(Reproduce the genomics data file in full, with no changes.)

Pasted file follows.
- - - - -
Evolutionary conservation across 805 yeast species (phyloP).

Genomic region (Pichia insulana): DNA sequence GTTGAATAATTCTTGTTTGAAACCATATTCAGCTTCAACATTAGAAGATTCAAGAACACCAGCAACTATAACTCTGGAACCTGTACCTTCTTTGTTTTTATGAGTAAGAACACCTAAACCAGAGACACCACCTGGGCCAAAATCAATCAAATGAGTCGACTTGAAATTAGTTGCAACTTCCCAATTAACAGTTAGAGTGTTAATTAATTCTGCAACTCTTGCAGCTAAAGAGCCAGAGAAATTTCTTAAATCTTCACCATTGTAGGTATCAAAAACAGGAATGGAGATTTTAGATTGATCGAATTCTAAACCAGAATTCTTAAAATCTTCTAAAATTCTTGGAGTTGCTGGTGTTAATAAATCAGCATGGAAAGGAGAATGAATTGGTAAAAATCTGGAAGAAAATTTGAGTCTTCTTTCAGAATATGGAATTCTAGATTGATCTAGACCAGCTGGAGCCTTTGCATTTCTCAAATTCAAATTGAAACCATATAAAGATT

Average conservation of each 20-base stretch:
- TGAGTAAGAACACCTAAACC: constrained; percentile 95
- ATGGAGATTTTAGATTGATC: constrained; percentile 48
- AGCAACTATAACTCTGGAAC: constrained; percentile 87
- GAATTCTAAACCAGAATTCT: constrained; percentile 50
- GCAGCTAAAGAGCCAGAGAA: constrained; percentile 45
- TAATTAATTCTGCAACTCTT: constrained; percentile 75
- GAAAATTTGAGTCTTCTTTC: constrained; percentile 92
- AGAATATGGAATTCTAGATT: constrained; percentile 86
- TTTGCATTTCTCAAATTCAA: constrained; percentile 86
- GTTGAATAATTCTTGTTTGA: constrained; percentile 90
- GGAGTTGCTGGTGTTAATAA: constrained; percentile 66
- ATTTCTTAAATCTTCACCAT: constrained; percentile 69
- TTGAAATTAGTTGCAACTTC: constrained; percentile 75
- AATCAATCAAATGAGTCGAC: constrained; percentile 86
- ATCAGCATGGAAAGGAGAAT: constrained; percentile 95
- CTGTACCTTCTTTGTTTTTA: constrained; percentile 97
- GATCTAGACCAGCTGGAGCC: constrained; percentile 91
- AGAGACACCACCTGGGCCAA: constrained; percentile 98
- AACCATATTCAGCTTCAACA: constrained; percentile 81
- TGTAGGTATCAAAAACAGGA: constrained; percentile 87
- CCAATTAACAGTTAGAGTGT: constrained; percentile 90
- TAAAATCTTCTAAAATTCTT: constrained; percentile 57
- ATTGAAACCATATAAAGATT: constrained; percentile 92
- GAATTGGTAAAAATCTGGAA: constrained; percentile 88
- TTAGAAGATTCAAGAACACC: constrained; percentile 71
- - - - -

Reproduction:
Evolutionary conservation across 805 yeast species (phyloP).

Genomic region (Pichia insulana): DNA sequence GTTGAATAATTCTTGTTTGAAACCATATTCAGCTTCAACATTAGAAGATTCAAGAACACCAGCAACTATAACTCTGGAACCTGTACCTTCTTTGTTTTTATGAGTAAGAACACCTAAACCAGAGACACCACCTGGGCCAAAATCAATCAAATGAGTCGACTTGAAATTAGTTGCAACTTCCCAATTAACAGTTAGAGTGTTAATTAATTCTGCAACTCTTGCAGCTAAAGAGCCAGAGAAATTTCTTAAATCTTCACCATTGTAGGTATCAAAAACAGGAATGGAGATTTTAGATTGATCGAATTCTAAACCAGAATTCTTAAAATCTTCTAAAATTCTTGGAGTTGCTGGTGTTAATAAATCAGCATGGAAAGGAGAATGAATTGGTAAAAATCTGGAAGAAAATTTGAGTCTTCTTTCAGAATATGGAATTCTAGATTGATCTAGACCAGCTGGAGCCTTTGCATTTCTCAAATTCAAATTGAAACCATATAAAGATT

Average conservation of each 20-base stretch:
- TGAGTAAGAACACCTAAACC: constrained; percentile 95
- ATGGAGATTTTAGATTGATC: constrained; percentile 48
- AGCAACTATAACTCTGGAAC: constrained; percentile 87
- GAATTCTAAACCAGAATTCT: constrained; percentile 50
- GCAGCTAAAGAGCCAGAGAA: constrained; percentile 45
- TAATTAATTCTGCAACTCTT: constrained; percentile 75
- GAAAATTTGAGTCTTCTTTC: constrained; percentile 92
- AGAATATGGAATTCTAGATT: constrained; percentile 86
- TTTGCATTTCTCAAATTCAA: constrained; percentile 86
- GTTGAATAATTCTTGTTTGA: constrained; percentile 90
- GGAGTTGCTGGTGTTAATAA: constrained; percentile 66
- ATTTCTTAAATCTTCACCAT: constrained; percentile 69
- TTGAAATTAGTTGCAACTTC: constrained; percentile 75
- AATCAATCAAATGAGTCGAC: constrained; percentile 86
- ATCAGCATGGAAAGGAGAAT: constrained; percentile 95
- CTGTACCTTCTTTGTTTTTA: constrained; percentile 97
- GATCTAGACCAGCTGGAGCC: constrained; percentile 91
- AGAGACACCACCTGGGCCAA: constrained; percentile 98
- AACCATATTCAGCTTCAACA: constrained; percentile 81
- TGTAGGTATCAAAAACAGGA: constrained; percentile 87
- CCAATTAACAGTTAGAGTGT: constrained; percentile 90
- TAAAATCTTCTAAAATTCTT: constrained; percentile 57
- ATTGAAACCATATAAAGATT: constrained; percentile 92
- GAATTGGTAAAAATCTGGAA: constrained; percentile 88
- TTAGAAGATTCAAGAACACC: constrained; percentile 71